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    As October approaches, we will see a parade of pink ribbons, gathering momentum throughout the month. Lots of inspiring stories, donation campaigns, pink labels on the things you buy all the time.

    And lots of businesses will make lots of money, courting your business for “the cause” and donating “a percentage” to the breast cancer cause.

    I hate pink ribbons! I hate them and I wear them. When I was in chemotherapy they made me feel supported. Now I see them on cereal boxes, cat litter, you name it. Blech.

    When I was diagnosed in 2007, I was under the impression that breast cancer was a disease that had been mostly conquered. I had heard all about early detection, better treatments, etc. etc. etc.

    What? Stage III? Inflammatory Breast Cancer (survival rate: 20-40%) Really?

    Do you know what really happens when a woman is diagnosed with breast cancer?

    Regardless of what stage her disease is, she has a one in three chance of it coming back as metastatic disease.

    Breast Cancer kills, folks. It kills 150,000 people this year.

    My friend Kathleen has posted about how the media, especially women’s magazines, support our complacency with erroneous drivel disguised as facts.

    Why is this pinkwashing going on?

    Well, all the folks who make money with your purchases would like us to believe we are winning the battle against breast cancer, so we can feel like we are doing something. If we feel that we can do something (because we are good citizens of course) easily by buying this or that pinkwashed product, then everybody from toilet paper manufacturers to water providers can cash in on increased sales from which a tiny percentage they make their token donation.

    The Pink Crusade has a very dark underbelly. Those of us who have been through the hell of what real breast cancer is steel ourselves for the sweetness and light of Breast Cancer Awareness Month that is a figment of the collective imagination.

    The battle looks very much as it has for decades.

    We’ve made strides. But we have won skirmishes, not the battle.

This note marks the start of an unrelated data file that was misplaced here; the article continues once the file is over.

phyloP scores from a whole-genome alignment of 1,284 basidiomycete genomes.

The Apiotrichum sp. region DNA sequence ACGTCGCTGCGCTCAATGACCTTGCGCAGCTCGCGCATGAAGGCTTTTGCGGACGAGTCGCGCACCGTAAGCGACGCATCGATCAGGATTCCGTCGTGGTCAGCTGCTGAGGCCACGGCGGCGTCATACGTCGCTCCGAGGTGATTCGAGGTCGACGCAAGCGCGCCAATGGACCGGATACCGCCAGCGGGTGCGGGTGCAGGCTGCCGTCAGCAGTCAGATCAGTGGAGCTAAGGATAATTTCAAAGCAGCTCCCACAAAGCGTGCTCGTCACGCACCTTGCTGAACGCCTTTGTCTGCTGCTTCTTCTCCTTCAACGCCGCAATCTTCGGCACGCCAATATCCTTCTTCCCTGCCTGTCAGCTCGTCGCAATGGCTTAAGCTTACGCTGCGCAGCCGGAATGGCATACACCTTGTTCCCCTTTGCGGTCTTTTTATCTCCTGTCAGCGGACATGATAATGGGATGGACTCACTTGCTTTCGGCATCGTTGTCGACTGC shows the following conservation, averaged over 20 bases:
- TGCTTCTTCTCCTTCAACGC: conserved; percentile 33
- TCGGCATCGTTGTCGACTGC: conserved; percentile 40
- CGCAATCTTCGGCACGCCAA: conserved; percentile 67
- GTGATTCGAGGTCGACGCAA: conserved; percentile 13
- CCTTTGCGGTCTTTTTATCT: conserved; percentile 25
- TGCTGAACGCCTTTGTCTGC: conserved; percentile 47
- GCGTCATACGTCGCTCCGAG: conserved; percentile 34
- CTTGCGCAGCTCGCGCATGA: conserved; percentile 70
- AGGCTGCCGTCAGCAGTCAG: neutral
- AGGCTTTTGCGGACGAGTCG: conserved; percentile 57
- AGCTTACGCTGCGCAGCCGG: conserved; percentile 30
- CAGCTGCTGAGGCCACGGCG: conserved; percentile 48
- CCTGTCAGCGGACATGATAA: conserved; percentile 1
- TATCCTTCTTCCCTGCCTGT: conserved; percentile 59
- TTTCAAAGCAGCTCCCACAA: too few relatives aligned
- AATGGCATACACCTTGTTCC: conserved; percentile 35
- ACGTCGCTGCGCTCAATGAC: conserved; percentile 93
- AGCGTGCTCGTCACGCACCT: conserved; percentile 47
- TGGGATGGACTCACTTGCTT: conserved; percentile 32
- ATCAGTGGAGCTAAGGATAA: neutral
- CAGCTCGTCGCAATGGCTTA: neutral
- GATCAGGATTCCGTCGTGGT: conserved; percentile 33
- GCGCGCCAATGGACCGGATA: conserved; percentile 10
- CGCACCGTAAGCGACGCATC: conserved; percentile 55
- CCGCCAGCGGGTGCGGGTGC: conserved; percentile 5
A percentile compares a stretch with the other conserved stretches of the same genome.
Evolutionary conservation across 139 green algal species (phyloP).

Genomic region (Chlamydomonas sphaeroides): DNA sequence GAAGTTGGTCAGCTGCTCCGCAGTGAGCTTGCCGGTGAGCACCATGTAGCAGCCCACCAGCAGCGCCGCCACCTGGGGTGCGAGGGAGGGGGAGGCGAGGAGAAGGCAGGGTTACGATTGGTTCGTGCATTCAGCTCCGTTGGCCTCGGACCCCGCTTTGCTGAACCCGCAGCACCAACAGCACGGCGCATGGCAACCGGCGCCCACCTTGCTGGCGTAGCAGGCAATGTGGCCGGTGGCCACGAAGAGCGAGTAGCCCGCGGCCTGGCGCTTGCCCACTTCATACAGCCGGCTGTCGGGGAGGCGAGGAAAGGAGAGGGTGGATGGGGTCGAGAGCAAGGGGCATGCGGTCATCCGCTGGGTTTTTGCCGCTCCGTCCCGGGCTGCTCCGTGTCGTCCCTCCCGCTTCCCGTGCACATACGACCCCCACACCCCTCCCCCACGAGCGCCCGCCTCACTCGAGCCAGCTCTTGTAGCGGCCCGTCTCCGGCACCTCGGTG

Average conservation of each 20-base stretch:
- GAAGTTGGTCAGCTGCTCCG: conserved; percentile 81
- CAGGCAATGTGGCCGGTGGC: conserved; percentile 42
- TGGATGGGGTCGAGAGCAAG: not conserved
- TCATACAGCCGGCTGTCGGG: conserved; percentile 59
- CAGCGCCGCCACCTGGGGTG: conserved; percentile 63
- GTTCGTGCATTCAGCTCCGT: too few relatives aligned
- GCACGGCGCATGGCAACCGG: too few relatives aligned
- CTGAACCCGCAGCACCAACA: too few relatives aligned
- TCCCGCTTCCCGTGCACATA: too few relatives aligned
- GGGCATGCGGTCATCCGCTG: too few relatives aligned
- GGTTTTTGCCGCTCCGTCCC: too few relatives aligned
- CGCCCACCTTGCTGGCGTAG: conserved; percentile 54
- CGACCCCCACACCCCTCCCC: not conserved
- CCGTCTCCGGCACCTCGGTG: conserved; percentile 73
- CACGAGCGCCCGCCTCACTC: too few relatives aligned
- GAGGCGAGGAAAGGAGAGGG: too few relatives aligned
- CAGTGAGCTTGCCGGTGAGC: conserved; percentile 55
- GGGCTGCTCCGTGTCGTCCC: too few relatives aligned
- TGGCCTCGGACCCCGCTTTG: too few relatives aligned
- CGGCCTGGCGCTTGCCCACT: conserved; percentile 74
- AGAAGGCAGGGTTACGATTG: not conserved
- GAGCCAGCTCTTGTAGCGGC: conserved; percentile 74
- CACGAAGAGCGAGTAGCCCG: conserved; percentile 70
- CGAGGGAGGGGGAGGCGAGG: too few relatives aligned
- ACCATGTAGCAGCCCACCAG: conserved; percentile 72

Too many women and men still die. Too many are now living with metastatic disease, subjecting themselves to treatments that make them sick to get some more time. Who among us wants to leave before we are ready?

    What would you do if you were running out of time and you weren’t done yet? What drugs wouldn’t you try?

    If you were sick with chemotherapy or compromising your quality of life for more time, or losing the use of your arms, back, or brain to cancer that just keeps marching on, what the hell would you be saying about the Pink drive for dollars, and the commercialism of breast cancer?

    So what can we do?

    1. Research before you buy. Don’t just buy because there’s a pink ribbon on the box. Bookmark Think Before You Pink and take action.

    2. Join Army of Women. Be a part of the search for the CURE, not more mammograms or salaries for CEO’s of nonprofits. Those are important, but the cure is the most important. I am thankful for mammograms but my cancer did not show up on a mammogram, and I am not alone (that’s not what you heard, is it?). I will be ecstatic when I know my daughter can grow up without fear.

    3. Get behind Deadline 2020.

    4. Donate directly to legitimate breast cancer charities. Fund raise if you like, but make sure that you know exactly where the proceeds are going.

    I would like to rename Breast Cancer Awareness Month to Face Reality Month. Anybody with me?

    I just added another post on this topic at Everyday Health. Let’s take back October!

    Have you ever done a “cancer prevention” search?

    Just trying to keep up with the stuff that shows up in the mainstream media is overwhelming. I have forgotten more than I have retained, although I manage a few key points (going for a walk in a minute).

    I also think that I should not be the only one who has to keep track of it. One take-away that I got from the last conference I attended was that businesses need to be more accountable for the substances that go into our environment, before they are allowed to do it! This was my topic at Everyday Health this week.

    I am annoyed that my cancer prevention efforts have so much to do with preventing toxic junk from getting to me. Air and water filters should not be necessary, neither should spending extra money on groceries that are not toxic. There is so much information out there that I give up and just let it all run through my sieve brain and hope for the best.

    Now, for some exercise which I know will help me!

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    I feel very reassured after seeing the surgeon, and full of questions as well. I learned some very interesting things.

    He assured me that the types of discomforts I’ve had are quite normal for someone like me, just in the early years of menopause. He clarified that yes, my odds of developing a cancer in my other breast are somewhat higher than someone else’s, but he expressed confidence that such a thing would not sneak up on me. We are being super vigilant, and anything that appeared would be caught immediately. It is also more likely that if I developed a new cancer it would be hormone responsive. IBC is less likely to hit my right breast and more likely, if it were to recur, to show up metastatic.